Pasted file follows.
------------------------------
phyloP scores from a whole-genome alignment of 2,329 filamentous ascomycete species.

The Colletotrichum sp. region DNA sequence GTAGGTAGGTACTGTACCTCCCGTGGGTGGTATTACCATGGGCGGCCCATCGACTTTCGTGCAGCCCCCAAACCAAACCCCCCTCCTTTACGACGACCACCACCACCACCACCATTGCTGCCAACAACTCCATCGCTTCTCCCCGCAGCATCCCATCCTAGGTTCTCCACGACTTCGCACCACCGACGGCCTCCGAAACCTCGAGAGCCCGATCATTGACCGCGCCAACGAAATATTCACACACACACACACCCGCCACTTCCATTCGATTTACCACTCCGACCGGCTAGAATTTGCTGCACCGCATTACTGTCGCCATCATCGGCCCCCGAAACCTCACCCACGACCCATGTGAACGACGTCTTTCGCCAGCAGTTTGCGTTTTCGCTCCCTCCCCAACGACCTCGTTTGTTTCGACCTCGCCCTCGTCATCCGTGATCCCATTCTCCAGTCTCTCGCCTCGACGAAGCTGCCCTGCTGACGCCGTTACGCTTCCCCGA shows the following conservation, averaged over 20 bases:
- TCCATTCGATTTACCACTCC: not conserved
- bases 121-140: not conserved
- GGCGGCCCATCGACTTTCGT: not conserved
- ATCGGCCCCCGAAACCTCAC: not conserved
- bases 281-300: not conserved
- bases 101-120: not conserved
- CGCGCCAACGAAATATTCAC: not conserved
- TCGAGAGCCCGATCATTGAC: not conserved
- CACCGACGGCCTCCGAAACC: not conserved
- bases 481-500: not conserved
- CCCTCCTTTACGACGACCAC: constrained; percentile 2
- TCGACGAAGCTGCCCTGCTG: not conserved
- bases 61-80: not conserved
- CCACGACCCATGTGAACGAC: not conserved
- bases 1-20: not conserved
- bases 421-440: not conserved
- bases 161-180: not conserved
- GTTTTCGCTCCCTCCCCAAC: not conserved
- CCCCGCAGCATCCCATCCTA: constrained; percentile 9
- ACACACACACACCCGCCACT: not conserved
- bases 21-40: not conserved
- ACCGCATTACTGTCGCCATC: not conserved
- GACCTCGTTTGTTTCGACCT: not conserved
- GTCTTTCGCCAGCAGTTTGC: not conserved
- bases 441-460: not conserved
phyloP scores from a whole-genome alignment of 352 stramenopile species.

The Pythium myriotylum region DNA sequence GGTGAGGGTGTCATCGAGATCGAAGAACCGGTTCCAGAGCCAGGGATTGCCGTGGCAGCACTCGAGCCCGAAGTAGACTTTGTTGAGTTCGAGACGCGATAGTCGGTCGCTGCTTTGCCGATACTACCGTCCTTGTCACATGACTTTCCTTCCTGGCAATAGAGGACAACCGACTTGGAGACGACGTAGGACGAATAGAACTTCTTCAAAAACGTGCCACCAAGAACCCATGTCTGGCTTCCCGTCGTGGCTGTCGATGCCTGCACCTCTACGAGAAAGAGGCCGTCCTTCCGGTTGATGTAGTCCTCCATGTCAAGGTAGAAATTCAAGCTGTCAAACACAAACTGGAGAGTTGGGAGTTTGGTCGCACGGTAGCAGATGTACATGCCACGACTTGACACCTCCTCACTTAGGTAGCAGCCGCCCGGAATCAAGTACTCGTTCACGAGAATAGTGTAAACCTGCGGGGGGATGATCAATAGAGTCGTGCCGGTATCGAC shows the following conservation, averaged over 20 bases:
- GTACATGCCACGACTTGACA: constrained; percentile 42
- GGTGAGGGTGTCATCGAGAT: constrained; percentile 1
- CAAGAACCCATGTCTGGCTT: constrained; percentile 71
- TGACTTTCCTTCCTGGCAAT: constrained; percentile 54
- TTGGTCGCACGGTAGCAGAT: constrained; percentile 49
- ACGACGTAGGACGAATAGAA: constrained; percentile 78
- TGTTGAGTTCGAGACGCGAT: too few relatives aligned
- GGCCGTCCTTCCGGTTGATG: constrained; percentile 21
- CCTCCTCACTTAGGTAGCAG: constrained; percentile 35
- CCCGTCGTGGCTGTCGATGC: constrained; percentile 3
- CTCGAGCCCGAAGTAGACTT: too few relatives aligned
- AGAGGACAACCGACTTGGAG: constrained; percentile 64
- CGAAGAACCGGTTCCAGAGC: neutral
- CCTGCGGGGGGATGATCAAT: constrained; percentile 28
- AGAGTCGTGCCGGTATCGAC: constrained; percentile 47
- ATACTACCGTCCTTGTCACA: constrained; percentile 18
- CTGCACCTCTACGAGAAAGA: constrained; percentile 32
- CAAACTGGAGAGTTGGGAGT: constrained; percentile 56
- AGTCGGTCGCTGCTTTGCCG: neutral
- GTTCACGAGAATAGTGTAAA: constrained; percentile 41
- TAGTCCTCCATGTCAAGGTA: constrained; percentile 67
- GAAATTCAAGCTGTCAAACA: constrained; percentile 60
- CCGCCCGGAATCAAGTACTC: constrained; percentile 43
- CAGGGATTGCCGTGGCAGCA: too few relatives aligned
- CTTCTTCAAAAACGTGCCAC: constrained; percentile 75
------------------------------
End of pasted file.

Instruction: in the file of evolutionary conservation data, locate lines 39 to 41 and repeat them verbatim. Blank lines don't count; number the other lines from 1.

- CCCGTCGTGGCTGTCGATGC: constrained; percentile 3
- CTCGAGCCCGAAGTAGACTT: too few relatives aligned
- AGAGGACAACCGACTTGGAG: constrained; percentile 64